Mr. Rice has defended clients charged in a broad range of cases including conspiracy, drug trafficking, fraud, money laundering, criminal organization offences, homicide and regulatory offences. The cases discussed here have been selected as representative of Mr. Rice’s practice and experience over the last twenty years. They include jury trials, judge alone trials and cases where it was in the client’s best interests to negotiate a resolution by way of a guilty plea to reduced charges or applications to the courts for a special disposition. The cases also include a selection of complex court applications for remedies under the Charter of Rights involving unreasonable search and seizure, the right to counsel and evidence suppression motions.

R v L (2019)

An inter-city investigation was initiated by the Alberta Law Enforcement Response Team (ALERT) after the police received information from informants that L and M were involved in a drug trafficking operation. Surveillance teams observed L and M engaged in suspected drug transactions and the investigation expanded to include N and E who had a history of drug related activity. Various investigative tools were approved by court order to monitor the targets including tracking warrants and other warrants authorizing covert entry of residential premises and the production of pre-boarding screening information from the Canadian Air Transport Security Authority (CATSA). The surveillance eventually led the police to a house and a storage locker where video cameras recorded a person the police believed to be M. Guns and forged identification documents were located when the police covertly entered the premises. Mr Rice was retained by L who has been charged with multiple firearm and forgery offences.

R v D (2019)

A Toyota Camry was being driven through a residential neighbourhood at night without the headlights on. A police officer followed in a marked police vehicle and initiated a traffic stop. The Toyota parked in the street and D got out. D walked away and initially refused to comply with the officer’s command to return to the Toyota. The officer approached the Toyota and smelled a strong odour of marihuana. D denied having any marihuana and produced an expired medical marihuana card. He was arrested for possession of marihuana. The officer found a bundle of cash during a search of D incidental to the arrest. The officer also located cocaine, marihuana, ten suspected Fentanyl pills and more cash in a sports bag in the vehicle. Two cell phones were next to the sports bag. One of them was constantly ringing. D was charged with possession for the purpose of trafficking. A trial date has been scheduled.

R v B (2019)

The Edmonton police received information from a confidential informant that B was using his business as a hub for drug trafficking. Live surveillance was conducted over numerous days in the vicinity of the main entrance. The police observed interactions between people coming and going that they believed were consistent with drug trafficking. During the investigation the police also located B’s residence and identified his motor vehicle. A search warrant was obtained for the business, residence and vehicle. B was stopped when driving his vehicle away from the residence and arrested. The business premises and residence were then searched after being secured by tactical teams. During the searches the police denied B the right to contact a lawyer contrary to s 10(b) of the Charter of Rights. A handgun, cash, drug paraphernalia and various quantities of cocaine and methamphetamine were seized from the business premises. A court date is pending.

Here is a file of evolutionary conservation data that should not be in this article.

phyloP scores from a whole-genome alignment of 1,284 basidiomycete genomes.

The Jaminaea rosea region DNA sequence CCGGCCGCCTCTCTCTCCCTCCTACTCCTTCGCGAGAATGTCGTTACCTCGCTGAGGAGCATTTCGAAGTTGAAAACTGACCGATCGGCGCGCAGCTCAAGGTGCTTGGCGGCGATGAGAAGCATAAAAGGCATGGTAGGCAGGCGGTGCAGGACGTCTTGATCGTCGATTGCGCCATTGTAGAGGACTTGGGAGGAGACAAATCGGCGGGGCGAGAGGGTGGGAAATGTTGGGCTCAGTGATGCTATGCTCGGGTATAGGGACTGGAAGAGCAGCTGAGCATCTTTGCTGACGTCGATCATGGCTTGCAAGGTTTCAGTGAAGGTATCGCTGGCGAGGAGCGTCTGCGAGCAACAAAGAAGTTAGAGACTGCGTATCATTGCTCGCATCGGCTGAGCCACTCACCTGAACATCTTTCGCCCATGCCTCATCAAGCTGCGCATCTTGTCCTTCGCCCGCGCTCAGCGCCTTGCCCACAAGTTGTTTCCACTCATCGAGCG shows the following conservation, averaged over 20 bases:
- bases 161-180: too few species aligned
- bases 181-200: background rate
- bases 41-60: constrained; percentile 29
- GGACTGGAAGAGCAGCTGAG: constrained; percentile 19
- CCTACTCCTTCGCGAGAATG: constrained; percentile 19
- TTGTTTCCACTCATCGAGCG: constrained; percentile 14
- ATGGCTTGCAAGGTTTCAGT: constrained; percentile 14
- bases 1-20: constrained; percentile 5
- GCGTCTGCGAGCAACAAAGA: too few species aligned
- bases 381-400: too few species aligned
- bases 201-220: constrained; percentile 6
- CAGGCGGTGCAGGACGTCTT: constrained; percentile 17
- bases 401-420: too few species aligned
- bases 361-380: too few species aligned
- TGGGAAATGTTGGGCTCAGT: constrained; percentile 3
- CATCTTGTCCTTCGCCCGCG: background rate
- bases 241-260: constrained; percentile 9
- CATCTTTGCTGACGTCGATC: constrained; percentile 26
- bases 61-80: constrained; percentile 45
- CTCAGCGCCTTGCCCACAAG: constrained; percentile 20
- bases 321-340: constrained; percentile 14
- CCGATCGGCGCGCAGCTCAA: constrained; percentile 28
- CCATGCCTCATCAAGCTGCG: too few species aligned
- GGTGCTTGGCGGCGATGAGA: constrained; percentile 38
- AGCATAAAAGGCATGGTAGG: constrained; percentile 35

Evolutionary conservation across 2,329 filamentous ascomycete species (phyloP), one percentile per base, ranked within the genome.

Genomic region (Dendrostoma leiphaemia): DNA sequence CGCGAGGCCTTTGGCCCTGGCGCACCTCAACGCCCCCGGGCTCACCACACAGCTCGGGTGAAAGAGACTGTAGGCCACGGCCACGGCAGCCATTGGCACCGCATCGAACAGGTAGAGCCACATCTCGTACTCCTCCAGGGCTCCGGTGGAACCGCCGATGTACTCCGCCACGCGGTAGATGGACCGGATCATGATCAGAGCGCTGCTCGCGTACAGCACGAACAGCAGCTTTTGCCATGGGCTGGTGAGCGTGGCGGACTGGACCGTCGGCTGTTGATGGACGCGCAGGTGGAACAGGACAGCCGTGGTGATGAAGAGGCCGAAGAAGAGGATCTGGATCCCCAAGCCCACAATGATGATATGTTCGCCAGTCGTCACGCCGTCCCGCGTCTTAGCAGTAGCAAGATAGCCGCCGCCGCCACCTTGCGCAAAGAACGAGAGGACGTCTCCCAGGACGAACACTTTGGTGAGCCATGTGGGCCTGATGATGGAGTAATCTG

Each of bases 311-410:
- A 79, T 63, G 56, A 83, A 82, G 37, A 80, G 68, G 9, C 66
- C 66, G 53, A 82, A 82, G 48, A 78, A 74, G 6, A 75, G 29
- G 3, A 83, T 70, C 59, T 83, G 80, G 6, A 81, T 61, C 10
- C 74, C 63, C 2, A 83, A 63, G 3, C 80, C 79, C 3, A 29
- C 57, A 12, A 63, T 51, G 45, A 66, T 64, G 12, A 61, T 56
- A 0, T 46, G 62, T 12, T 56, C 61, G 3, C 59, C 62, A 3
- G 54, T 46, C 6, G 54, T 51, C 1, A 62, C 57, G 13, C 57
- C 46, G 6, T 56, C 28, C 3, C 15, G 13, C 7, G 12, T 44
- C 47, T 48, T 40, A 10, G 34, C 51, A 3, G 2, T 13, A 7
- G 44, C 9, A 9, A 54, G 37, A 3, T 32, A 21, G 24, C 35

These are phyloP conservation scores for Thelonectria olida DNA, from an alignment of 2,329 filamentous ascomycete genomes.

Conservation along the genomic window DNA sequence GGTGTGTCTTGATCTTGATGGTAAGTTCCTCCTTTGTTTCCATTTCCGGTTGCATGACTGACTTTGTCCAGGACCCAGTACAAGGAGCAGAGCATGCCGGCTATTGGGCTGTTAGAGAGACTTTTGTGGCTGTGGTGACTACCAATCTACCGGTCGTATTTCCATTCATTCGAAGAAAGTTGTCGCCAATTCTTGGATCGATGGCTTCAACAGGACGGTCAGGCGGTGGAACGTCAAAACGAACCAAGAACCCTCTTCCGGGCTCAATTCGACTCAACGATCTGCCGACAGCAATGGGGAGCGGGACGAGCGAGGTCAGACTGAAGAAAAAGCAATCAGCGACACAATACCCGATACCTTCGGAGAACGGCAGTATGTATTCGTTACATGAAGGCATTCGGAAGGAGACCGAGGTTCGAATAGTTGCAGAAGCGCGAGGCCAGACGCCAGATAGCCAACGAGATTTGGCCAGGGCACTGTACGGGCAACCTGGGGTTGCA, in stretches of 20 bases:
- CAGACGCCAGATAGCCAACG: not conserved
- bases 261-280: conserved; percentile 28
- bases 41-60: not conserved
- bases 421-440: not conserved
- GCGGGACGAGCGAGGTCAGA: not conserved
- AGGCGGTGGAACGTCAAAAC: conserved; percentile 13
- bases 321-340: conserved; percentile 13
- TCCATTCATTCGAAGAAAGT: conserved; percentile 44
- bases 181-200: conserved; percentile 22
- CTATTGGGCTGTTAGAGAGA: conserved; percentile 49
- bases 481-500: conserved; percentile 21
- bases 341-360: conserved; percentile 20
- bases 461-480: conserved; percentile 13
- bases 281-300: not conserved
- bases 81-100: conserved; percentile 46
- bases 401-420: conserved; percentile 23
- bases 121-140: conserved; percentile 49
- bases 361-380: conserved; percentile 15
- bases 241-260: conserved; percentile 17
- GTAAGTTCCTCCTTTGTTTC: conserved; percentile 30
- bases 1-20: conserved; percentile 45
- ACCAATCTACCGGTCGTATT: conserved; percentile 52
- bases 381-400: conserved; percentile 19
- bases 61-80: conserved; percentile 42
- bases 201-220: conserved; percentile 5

R v H (2019)

The police began an investigation in Calgary targeting N as the suspected head of a drug trafficking network. Surveillance was set up at N’s residence that identified other targets. The police obtained warrants authorizing surreptitious entries into the residence and the installation of covert cameras that captured money counting activities the police believed were related to the drug trade. Two wiretap authorizations were then obtained to intercept the cell phone communications of N and other associates. H was intercepted during the second wiretap authorization. He was the suspected mid-level supplier to street level traffickers. The police also obtained warrants for the installation of motor vehicle tracking devices and the deployment of a cell site simulator to identify encrypted communication devices. H and five other defendants were separately charged with conspiracy, possession of drugs for the purpose of trafficking and a criminal organization count. A trial date has been scheduled.

R v M (2018)

The Calgary police had a warrant to search a cellphone seized from M during his arrest for a criminal organization offence. The warrant authorized the search for data including archived text messages, call records, photographs and the contact list. But the judge who granted the warrant failed to impose conditions on the search to protect M’s privacy including any communications with his lawyer. The police reviewed text messages on the cellphone between M and his lawyer, prepared a report on the contents and circulated the report to investigators. Mr Rice brought a pretrial exclusion motion arguing that the warrant was invalid because it was overly broad and unreasonable. The prosecutor conceded that the search was unreasonable and in breach of solicitor-client privilege under ss 7 and 8 of the Charter of Rights. The cellphone, its contents, evidence of ownership and possession, and the circumstances of its seizure by the police were excluded from evidence.

Page 1of 10: 1 2 3 ... 10